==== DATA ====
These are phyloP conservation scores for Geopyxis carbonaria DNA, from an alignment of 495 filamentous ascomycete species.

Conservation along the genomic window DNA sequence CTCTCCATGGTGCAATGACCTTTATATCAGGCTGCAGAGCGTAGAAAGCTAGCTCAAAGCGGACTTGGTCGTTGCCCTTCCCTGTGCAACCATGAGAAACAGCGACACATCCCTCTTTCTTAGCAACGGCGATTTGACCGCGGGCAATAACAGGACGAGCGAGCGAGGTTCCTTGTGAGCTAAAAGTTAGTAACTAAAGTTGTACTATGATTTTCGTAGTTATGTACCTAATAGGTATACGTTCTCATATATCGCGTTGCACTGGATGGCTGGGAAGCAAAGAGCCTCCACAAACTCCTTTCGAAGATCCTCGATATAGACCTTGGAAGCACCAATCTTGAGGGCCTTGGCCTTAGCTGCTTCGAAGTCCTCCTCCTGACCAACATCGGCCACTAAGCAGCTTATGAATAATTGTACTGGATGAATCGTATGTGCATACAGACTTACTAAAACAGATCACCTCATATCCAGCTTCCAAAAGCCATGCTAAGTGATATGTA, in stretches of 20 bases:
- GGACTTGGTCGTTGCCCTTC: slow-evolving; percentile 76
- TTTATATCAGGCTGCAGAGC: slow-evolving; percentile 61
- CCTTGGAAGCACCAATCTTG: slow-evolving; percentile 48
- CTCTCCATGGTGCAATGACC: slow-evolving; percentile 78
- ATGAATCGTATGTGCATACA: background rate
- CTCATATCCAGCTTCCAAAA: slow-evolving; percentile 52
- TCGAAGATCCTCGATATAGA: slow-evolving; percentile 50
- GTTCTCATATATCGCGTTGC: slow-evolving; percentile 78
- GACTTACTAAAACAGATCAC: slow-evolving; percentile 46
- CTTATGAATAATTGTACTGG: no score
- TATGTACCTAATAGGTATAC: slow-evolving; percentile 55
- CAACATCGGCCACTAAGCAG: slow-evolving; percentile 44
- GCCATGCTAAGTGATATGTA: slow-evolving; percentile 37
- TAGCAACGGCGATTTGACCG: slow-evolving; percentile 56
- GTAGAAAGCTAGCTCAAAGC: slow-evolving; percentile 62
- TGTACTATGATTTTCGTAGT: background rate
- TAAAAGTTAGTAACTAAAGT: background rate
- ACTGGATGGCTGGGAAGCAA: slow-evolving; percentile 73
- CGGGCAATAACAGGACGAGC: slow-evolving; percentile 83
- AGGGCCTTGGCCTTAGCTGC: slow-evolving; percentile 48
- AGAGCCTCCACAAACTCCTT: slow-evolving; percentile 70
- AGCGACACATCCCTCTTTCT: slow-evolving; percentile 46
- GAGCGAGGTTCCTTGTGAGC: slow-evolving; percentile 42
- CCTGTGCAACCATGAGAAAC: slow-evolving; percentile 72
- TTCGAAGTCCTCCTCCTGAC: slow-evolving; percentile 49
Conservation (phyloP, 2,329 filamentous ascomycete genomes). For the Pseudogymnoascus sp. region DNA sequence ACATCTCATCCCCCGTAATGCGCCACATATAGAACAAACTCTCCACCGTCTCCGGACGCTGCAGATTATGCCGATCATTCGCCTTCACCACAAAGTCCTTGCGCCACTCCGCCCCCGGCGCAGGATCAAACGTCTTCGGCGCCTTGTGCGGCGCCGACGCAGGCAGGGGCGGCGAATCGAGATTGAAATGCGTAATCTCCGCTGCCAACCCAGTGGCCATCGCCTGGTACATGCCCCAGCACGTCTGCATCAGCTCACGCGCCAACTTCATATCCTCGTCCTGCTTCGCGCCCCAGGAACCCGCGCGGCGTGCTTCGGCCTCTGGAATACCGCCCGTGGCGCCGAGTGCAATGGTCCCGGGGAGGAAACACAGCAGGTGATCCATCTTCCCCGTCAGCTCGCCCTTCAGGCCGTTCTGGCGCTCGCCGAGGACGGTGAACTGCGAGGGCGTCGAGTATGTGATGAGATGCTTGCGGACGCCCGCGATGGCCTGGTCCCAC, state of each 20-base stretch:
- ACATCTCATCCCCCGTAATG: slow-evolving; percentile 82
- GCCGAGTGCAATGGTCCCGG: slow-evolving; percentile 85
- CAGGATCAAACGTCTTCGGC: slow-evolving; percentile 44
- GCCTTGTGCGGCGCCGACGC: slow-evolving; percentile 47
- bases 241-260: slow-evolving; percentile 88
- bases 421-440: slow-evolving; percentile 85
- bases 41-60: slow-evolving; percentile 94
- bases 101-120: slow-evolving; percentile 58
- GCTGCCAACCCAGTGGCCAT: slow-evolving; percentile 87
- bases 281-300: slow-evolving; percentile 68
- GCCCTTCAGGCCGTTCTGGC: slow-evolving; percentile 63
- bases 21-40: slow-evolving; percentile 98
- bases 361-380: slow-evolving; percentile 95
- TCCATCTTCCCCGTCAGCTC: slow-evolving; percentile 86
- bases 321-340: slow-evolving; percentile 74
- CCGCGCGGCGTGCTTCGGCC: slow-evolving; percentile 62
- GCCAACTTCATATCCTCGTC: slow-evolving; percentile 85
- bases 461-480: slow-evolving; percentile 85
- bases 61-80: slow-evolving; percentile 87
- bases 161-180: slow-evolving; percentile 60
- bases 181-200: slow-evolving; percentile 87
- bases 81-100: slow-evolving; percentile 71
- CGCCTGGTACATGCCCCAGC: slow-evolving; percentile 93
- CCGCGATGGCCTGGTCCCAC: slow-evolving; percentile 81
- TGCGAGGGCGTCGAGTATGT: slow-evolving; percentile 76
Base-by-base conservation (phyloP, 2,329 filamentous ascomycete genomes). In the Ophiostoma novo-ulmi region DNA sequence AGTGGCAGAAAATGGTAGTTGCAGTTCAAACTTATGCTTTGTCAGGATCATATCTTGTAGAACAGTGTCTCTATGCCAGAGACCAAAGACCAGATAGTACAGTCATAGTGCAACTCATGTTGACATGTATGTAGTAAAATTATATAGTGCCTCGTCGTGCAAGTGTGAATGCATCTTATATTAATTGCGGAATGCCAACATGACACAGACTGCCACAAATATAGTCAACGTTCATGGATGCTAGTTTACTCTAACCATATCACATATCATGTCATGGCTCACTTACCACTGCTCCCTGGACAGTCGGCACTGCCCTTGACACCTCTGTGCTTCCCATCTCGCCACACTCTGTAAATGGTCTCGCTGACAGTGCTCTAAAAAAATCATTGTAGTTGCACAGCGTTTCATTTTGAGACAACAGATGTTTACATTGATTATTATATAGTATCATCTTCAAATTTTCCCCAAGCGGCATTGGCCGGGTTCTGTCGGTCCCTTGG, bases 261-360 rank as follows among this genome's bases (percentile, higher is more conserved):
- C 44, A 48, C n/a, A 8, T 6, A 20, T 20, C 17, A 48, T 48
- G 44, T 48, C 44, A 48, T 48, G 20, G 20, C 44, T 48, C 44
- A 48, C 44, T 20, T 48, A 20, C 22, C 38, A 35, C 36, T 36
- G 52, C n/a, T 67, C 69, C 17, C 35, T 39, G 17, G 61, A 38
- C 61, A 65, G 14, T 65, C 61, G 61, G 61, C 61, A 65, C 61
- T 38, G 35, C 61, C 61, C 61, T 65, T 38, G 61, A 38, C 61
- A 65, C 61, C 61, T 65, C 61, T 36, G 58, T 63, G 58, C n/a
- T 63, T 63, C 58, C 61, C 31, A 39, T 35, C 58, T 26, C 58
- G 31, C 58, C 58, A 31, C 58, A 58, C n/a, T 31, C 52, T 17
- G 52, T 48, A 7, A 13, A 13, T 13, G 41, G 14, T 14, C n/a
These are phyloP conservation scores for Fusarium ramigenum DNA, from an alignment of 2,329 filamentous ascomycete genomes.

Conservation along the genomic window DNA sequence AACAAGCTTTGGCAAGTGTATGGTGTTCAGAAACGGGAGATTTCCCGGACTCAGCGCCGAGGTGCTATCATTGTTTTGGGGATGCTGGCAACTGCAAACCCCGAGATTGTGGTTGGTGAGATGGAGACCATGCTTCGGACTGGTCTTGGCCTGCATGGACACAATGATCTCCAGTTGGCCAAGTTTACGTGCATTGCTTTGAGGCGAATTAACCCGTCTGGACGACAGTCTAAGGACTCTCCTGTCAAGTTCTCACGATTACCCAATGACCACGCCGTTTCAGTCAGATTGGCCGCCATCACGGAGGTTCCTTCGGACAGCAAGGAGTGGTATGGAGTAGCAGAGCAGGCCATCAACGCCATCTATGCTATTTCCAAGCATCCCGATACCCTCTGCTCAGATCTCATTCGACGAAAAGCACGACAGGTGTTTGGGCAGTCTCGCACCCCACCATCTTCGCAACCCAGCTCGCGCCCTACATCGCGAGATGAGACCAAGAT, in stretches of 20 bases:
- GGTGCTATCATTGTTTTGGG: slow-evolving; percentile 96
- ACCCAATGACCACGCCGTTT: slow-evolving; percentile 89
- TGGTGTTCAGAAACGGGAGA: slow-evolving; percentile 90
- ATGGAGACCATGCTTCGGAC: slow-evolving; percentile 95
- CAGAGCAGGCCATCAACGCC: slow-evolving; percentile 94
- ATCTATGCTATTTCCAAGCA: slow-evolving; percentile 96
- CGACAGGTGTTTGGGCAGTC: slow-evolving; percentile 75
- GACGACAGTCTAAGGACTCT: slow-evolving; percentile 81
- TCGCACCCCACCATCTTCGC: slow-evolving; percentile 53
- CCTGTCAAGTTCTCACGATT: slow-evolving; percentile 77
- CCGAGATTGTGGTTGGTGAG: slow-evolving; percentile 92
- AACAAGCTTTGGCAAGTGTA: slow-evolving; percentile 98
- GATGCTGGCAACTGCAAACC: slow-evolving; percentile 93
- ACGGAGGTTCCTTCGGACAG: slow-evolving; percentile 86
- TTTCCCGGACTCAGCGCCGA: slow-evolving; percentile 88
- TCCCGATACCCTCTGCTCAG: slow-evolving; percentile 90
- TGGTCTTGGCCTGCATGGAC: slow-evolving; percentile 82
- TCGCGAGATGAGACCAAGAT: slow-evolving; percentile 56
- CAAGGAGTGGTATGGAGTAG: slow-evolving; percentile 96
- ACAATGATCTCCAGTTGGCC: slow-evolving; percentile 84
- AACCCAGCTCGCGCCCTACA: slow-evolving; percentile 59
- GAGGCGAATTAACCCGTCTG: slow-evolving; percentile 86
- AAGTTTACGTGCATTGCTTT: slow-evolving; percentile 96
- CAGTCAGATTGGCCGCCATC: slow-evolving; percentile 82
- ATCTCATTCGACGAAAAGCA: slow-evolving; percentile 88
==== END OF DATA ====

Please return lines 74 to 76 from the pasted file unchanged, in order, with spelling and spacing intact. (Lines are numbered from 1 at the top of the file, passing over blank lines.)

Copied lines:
- GACGACAGTCTAAGGACTCT: slow-evolving; percentile 81
- TCGCACCCCACCATCTTCGC: slow-evolving; percentile 53
- CCTGTCAAGTTCTCACGATT: slow-evolving; percentile 77